Effects of prenatal hormone exposure versus pregnancy complications on sex-dimorphic behavior
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The existing literature on human subjects indicates demasculinization as an effect of prenatal exposure to various exogenous sex hormones, except for 19-nor progestogens. For the samples described in Ehrhardt et al.(1984), the current study examines whether the demasculinization can be explained by pregnancy complications. Corresponding covariates were constructed. In order to permit parametric analysis, the primary rating scales used previously were factor-analyzed and aggregated to form cluster scales where feasible. The factor analysis also demonstrated the existence of a general factor of sex-dimorphic behavior. Subsequent case-control comparisons by t test and by analysis of covariance for the general-factor and cluster scales showed that pregnancy complications do not explain the modest demasculinization effects of prenatal hormone exposure observed in females. A few paradoxical results emerged in males, likely to be due to chance.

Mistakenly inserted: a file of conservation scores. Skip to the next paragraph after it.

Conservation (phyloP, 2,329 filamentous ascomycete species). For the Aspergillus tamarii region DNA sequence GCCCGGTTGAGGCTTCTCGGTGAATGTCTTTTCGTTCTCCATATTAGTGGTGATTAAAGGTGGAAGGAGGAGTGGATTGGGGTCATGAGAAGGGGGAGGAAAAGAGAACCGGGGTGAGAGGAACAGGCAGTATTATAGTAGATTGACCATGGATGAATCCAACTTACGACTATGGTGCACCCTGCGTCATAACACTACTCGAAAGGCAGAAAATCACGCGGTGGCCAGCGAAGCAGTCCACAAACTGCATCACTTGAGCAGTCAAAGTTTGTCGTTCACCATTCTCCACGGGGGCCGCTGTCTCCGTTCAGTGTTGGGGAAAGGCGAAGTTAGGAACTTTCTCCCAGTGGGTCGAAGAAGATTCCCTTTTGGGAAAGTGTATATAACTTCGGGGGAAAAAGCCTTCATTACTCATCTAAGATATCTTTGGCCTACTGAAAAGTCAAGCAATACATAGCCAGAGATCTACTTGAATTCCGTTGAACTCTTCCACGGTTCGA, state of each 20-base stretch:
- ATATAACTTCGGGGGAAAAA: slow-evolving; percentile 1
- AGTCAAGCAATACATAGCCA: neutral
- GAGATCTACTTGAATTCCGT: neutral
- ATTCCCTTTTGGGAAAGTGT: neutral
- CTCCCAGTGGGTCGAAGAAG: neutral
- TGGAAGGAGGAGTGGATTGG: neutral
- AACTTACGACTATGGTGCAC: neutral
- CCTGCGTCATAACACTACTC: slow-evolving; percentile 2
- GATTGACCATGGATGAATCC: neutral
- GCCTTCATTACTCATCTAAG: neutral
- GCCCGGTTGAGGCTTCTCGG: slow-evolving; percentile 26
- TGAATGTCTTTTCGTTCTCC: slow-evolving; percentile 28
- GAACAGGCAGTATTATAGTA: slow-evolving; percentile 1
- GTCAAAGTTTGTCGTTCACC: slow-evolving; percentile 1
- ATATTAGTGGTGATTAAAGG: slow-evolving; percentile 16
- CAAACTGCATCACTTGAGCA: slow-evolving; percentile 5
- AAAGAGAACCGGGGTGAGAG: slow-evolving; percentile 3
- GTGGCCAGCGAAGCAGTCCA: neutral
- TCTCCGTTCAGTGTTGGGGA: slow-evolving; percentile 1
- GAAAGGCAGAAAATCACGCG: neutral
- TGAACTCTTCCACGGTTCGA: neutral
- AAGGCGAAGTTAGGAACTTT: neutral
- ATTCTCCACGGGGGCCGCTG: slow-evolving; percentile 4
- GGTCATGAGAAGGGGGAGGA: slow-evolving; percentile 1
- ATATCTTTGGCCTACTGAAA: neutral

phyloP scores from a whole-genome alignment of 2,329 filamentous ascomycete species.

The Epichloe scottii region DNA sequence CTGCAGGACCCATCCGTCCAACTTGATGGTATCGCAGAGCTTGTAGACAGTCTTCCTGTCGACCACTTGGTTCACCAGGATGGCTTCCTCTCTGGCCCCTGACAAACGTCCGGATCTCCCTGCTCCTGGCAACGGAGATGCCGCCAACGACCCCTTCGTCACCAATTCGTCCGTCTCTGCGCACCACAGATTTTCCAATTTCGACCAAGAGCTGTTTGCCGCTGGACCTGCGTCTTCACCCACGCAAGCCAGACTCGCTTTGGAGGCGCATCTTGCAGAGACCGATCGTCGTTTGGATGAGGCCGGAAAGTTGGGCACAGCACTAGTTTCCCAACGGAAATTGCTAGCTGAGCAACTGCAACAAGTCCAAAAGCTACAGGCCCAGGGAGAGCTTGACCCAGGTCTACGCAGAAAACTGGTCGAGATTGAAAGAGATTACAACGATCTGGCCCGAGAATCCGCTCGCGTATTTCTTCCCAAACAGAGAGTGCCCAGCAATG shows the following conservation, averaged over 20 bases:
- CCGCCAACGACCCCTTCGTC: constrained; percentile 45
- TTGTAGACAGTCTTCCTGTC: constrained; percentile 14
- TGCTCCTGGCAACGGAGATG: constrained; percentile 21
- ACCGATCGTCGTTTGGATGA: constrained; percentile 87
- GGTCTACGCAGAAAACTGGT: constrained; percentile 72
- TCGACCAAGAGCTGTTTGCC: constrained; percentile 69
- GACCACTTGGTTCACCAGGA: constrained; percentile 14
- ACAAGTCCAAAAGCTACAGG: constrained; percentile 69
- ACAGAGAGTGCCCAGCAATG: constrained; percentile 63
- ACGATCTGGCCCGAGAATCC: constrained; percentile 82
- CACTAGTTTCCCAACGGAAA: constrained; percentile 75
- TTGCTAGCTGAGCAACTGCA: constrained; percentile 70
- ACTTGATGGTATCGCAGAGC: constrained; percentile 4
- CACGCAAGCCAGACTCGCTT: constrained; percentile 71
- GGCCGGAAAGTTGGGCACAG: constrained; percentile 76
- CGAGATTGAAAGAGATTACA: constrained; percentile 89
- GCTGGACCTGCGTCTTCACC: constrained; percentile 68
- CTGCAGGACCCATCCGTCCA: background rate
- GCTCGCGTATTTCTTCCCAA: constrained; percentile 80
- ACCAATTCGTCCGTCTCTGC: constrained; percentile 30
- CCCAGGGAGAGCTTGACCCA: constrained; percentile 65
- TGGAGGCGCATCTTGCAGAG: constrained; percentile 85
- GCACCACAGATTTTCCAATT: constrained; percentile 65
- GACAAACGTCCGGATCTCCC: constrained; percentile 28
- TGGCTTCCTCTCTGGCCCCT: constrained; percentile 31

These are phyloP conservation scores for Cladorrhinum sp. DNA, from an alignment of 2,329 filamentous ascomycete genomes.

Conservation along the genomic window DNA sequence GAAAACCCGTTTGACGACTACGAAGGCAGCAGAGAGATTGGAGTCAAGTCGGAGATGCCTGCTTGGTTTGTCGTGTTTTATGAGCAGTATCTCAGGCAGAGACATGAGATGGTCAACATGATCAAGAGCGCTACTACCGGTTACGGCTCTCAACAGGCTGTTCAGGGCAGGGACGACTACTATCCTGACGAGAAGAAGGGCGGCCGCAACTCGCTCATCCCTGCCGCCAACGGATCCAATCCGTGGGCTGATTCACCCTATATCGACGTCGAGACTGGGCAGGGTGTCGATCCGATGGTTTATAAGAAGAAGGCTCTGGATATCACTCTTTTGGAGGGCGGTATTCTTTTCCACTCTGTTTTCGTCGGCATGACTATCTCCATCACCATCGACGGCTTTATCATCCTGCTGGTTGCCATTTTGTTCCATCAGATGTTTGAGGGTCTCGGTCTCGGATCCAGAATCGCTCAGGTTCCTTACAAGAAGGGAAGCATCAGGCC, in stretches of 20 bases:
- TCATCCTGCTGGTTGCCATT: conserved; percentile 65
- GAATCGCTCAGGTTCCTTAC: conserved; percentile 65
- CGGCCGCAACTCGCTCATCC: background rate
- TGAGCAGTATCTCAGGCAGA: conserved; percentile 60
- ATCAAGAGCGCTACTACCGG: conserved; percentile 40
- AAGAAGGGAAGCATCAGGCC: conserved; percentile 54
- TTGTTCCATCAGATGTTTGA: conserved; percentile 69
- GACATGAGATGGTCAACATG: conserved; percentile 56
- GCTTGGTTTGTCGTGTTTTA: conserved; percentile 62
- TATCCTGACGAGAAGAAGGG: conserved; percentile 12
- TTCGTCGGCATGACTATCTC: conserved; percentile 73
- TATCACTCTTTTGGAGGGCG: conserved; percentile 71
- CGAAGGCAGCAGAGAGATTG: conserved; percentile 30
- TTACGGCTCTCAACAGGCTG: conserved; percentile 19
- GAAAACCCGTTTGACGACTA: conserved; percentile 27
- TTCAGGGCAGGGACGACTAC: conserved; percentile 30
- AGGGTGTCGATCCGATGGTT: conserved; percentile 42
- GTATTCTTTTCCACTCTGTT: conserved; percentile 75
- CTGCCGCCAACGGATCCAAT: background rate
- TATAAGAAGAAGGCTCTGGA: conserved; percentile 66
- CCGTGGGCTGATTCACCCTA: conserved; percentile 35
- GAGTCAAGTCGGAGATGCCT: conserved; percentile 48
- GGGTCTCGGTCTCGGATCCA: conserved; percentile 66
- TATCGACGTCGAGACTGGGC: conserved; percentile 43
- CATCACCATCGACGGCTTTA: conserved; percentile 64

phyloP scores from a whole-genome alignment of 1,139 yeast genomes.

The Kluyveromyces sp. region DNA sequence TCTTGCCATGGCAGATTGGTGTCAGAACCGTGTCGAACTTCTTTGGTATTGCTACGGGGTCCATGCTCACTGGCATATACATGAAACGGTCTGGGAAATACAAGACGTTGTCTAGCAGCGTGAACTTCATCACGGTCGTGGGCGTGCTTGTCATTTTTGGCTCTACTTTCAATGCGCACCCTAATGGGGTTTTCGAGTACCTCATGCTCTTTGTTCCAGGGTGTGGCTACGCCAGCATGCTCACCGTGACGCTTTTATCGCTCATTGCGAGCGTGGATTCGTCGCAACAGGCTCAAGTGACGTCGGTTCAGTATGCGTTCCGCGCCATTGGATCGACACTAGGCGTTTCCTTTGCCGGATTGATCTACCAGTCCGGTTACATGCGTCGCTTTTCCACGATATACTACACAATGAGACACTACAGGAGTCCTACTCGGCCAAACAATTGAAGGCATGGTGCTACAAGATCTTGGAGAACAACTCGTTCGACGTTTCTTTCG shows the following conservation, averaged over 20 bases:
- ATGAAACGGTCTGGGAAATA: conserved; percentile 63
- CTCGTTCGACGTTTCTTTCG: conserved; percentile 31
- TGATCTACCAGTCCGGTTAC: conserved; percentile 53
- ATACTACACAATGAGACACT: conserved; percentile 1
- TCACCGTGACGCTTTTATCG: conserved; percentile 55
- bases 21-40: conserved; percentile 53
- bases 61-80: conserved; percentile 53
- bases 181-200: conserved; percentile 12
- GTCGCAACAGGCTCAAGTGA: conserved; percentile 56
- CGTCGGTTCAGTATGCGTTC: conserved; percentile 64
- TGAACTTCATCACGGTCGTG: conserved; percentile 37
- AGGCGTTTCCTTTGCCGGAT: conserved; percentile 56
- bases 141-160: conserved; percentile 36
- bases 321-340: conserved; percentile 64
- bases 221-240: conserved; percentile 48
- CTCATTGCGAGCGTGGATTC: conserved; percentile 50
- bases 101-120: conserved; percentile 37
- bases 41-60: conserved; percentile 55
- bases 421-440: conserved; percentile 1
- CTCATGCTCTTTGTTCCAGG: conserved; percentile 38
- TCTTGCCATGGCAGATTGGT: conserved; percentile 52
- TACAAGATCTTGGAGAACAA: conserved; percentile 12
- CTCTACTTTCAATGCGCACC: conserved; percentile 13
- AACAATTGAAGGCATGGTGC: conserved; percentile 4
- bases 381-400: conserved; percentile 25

Key wordssex-dimorphic behavior prenatal sex hormones pregnancy complications progestogens estrogens
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